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The unobvious obvious – from the tent to the monastery

Nieoczywista oczywistość - od namiotu do klasztoru

I was 22 years old. Until then, it never even crossed my mind that I could be a nun. The nuns taught me catechism and went on retreats with me; some I liked and appreciated, others were annoying. None of this, however, either distanced me from their world or brought me closer to it – I found it alien, indifferent to my affairs. I had my life and my plans. They were quite good, so natural, even typical for a girl growing up: I dreamt of getting married, having a bunch of children and a small house with a garden. I wanted to live a colourful and full life; I loved dancing, horse-riding, skiing, studying and reading books. I was passionate about music and the fine arts. I had devoted friends with whom we went to church. I had been dating a boy for a year with whom I was increasingly in love.


The event through which the Lord God “did something to me” is difficult to describe; it is very simple. I went on a holiday retreat and one of the points of the day was a so-called tent of meeting – a sort of individual meditation on the Word of God. Our retreat leader decided that we would do this in a small parish church in front of the Blessed Sacrament on display. If I remember correctly, on that day when everything changed, we were given the text of a sequence to the Holy Spirit to ponder. My prayer was ordinary, very rational, there was little emotion in it and nothing of what is popularly called mysticism – no rapture. It was just as usual. The Lord God stepped in, as if to “cut” the thread of my thinking and without words put into my head the REALITY – the simple TRUTH that I was going to be a nun. There were no questions or suggestions involved – it was like a frame from the future but more certain than the present. Something so very much not mine that I didn’t even have a shadow of a doubt that it was from Him.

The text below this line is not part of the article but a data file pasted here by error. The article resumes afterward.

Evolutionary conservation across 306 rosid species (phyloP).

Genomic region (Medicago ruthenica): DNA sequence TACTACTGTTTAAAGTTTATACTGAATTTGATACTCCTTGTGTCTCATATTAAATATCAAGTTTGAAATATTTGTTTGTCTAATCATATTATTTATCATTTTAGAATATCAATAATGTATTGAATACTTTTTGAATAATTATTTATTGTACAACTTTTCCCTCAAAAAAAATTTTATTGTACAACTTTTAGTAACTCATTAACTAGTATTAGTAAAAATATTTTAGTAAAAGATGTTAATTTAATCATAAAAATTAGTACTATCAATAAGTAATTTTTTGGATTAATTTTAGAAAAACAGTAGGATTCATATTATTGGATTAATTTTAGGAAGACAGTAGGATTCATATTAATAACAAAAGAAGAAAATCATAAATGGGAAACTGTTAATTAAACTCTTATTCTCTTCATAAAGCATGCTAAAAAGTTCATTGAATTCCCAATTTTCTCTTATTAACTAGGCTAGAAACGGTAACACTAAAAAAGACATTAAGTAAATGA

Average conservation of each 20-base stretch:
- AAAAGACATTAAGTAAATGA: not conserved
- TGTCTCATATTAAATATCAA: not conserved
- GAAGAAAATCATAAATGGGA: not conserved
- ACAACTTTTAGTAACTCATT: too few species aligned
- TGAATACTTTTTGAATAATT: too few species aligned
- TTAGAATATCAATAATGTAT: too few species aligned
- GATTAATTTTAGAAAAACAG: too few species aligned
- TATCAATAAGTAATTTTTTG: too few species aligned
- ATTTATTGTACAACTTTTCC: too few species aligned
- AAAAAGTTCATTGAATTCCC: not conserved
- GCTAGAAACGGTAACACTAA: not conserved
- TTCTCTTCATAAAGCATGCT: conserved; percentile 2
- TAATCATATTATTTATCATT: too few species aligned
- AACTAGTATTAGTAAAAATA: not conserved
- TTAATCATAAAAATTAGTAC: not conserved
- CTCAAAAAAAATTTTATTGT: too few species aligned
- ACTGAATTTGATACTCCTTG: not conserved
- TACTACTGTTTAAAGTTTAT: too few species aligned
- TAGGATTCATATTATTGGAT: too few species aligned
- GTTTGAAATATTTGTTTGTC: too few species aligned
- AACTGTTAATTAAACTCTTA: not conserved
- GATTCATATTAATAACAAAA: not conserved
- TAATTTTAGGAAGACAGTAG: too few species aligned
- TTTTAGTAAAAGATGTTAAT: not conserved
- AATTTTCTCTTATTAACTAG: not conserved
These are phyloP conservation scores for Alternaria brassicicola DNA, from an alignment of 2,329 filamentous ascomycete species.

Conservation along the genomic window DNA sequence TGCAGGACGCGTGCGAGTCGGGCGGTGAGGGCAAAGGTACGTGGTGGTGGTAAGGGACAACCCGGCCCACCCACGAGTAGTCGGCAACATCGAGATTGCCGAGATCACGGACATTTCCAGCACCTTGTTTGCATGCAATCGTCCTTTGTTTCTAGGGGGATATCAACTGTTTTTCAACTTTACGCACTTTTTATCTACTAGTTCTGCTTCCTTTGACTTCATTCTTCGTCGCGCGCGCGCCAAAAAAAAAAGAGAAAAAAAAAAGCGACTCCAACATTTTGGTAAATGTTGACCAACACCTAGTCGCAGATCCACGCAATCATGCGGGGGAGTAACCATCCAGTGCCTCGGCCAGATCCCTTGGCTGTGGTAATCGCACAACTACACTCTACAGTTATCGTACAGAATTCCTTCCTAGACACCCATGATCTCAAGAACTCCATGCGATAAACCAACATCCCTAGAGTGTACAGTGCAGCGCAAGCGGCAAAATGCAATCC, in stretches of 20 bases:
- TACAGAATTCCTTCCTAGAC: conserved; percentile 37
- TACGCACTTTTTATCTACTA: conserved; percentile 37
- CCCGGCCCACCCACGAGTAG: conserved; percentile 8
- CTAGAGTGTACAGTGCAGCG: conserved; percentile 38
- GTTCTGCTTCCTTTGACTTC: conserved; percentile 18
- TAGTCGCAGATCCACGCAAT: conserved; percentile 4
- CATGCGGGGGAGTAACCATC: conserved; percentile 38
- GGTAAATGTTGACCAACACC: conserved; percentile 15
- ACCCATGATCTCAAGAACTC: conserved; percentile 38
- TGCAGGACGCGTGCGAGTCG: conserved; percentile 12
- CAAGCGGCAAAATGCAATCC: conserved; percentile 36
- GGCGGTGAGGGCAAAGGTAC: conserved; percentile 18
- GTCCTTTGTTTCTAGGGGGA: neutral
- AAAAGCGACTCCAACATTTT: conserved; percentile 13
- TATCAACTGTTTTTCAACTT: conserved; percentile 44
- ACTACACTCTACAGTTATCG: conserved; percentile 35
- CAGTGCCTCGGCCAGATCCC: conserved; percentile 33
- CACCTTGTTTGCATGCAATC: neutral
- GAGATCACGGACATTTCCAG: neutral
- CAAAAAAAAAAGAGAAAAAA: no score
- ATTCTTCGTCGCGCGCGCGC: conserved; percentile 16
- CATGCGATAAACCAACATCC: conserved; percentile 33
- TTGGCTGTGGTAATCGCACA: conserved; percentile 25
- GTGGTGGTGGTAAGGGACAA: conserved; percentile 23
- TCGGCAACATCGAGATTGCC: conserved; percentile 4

In a split second I was faced with all the things in my life so far that will have to be left behind: the red dresses, the dancing, the horses and – I’ll mention the poor man at the end – Peter. And… I was furious. Because I DON’T WANT TO and IT’S CLEAR THAT I’M TOTALLY NOT GOING TO DO IT! I ran out of the church all weepy and kicked a birch tree. Then there were three days when I did nothing else but cry and try to hide it from others. Then there was a day of confession at which the priest who happened to be there treated me a bit like I was hysterical and advised me not to tell anyone about what I had experienced and to wait for things to clear up. Only it was clear to me already, I also had to tell my boyfriend why I was keeping him at arm’s length. When Peter came to pick me up after the retreat was over and found out everything, he once again proved to be a smart guy. He said to me, all snotty and sobbing: “don’t worry, Jolka, the Lord God won’t hurt us”.